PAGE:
If you want to be a year-round angler in our part of the world you will eventually find yourself fishing in the snow. Although that might sound cold and miserable, on a good weather day it can be quite enjoyable. With warming winter sun, a picture-postcard landscape and fish frolicking in the cold water that they love it can give you a day to remember.
And that’s exactly the weather we have had during the past few weeks. It’s been good weather and good fishing.
It’s not without its hazards, however. One angler recently complained that during a blizzard the snowflakes were so large they were knocking his fly out of the sky. A slight exaggeration, but an interesting observation all the same.
Then there was my champagne. On one trip to the upper end of Lake Eucumbene I buried two bottles of champagne in the snow in the morning, anticipating a pleasant victory lunch later in the day. Unfortunately, while I was fishing the snow kept falling and when I went to got the champers I couldn’t work out which load of fresh snow it was under. I finished up drinking snowmelt for lunch and I bet some lucky bastard would have got my champers after the spring thaw. Such is life.
After a lean spell, fishing has improved dramatically in recent weeks in the big mountain lakes.
At Jindabyne there were some good rainbows and a few browns caught on Powerbait, and more browns on scrub worms and wood grubs. The best locations have been Hatchery Bay and Kalkite.
One group also did well with Z-Man soft plastics. Unable to fish from the boat because of high winds, they parked in the Snowy Arm and walked the bank tossing out the soft plastics. They had an unexpected response, getting 12 hookups and landing six fish in about two hours. The haul included an 8.4kg Atlantic salmon, a 2.6kg brown and four good rainbows.
It should be about time for polaroiding, but to date that has been slow. One angler put in a whole day for nothing but had to compete with school holiday tourists enjoying themselves chucking rocks and sticks into the water. Lovely manners, I must say.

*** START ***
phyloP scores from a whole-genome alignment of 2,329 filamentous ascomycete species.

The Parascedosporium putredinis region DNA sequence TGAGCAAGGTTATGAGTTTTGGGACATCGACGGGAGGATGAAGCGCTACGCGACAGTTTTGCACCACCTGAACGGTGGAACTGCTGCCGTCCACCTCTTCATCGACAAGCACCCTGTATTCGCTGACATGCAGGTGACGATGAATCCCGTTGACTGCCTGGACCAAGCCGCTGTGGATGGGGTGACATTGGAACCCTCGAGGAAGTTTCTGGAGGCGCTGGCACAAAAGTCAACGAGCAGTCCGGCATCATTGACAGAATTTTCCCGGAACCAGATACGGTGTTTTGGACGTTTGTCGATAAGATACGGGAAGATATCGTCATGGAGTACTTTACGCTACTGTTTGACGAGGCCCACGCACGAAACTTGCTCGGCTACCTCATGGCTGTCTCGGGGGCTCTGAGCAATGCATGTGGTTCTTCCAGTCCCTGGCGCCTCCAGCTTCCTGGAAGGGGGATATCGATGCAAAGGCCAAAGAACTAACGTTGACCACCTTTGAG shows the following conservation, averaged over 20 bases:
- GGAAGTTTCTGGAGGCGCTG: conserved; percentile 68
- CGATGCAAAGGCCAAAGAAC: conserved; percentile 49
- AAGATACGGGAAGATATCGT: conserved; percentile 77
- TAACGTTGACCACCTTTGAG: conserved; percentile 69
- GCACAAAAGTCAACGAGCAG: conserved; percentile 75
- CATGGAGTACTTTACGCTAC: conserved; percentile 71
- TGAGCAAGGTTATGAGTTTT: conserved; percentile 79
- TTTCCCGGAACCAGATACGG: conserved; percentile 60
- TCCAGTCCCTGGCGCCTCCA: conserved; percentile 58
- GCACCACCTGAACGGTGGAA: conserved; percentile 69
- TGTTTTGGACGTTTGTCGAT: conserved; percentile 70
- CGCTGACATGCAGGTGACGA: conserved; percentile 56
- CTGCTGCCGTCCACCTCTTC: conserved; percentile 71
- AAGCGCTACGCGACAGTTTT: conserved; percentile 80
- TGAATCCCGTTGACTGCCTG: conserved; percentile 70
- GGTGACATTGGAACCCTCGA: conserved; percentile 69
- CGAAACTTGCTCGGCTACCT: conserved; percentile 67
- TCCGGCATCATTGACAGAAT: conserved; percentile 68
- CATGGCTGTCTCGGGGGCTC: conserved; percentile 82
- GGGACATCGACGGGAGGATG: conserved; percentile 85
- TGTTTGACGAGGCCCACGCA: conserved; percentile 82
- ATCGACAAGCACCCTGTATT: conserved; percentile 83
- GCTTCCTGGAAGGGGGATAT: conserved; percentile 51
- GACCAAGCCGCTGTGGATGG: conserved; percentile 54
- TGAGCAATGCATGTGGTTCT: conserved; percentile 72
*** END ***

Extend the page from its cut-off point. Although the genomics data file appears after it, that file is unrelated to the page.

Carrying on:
Eucumbene, too, put on a good show. One group who fished Yens Bay were delighted to see a lake-wide rise as soon as they got there. Thousands of fish were rising simultaneously, hungry for the natural goodies in the water as well as anything the anglers could throw in.
The first throw with Powerbait yielded a 4kg brown and subsequent casts resulted in another brown and five fat rainbows. It was a day that every angler dreams of and has occurred several times since as the fish feel the first tickles of the impending spring.
Fly fishing also is improving. One angler seeking shelter from the wind fished behind some tall rocks in the Middlingbank Arm in Eucumbene and landed six nice rainbows on cased caddis fished under an indicator. Interestingly, all of the fish were males.
Trollers have started to get a few fish, mostly on Tasmanian Devils and small minnow patterns. Most have been taken flatlining but one group fishing extremely deep with a downrigger caught some lovely big browns. They recently fished about 20m down and landed five large browns on a day when most other anglers went home fishless. It just goes to show the value of trying different techniques when the fish are otherwise hard to find.
In Canberra’s urban lakes, golden perch, redfin and even carp look to have shut down. It’s too cold for the fish to move and the redfin are probably spawning and too busy to feed.
At Burrinjuck, with deeper and stratified water, a few fish are still active. Some redfin schools have shown up in the Murrumbidgee Arm at Maceys Bay and Scrubby and the fish will take jigged scrub worms. A few golden perch have been taken from the bank on scrub worms, with the best fishing late in the afternoon and at night.
The old bushys’ adage that the Murray cod move when the wattle blooms is turning out to be correct, yet again. The wattle is out and some nice cod have been seen and taken. At Googong Reservoir, several anglers chasing redfin with small lures have been startled to see a huge cod lunge at the lure at the last minute, predictably always just missing getting hooked. Several fish in the 75-90cm range were also caught in the Main Basin at Burrinjuck and two 90cm fish were caught on scrub worms near Taemus Bridge. All were released. The closed season now starts and the fish are to be left to spawn in peace until 1 December.
In the meantime, we will continue to enjoy our fishing in the snow and some delightful feeds of fresh trout as we look forward to the countdown to the opening of the stream season on the October Long Weekend.
Oh, and give me a call if you found my grog.Reads: 629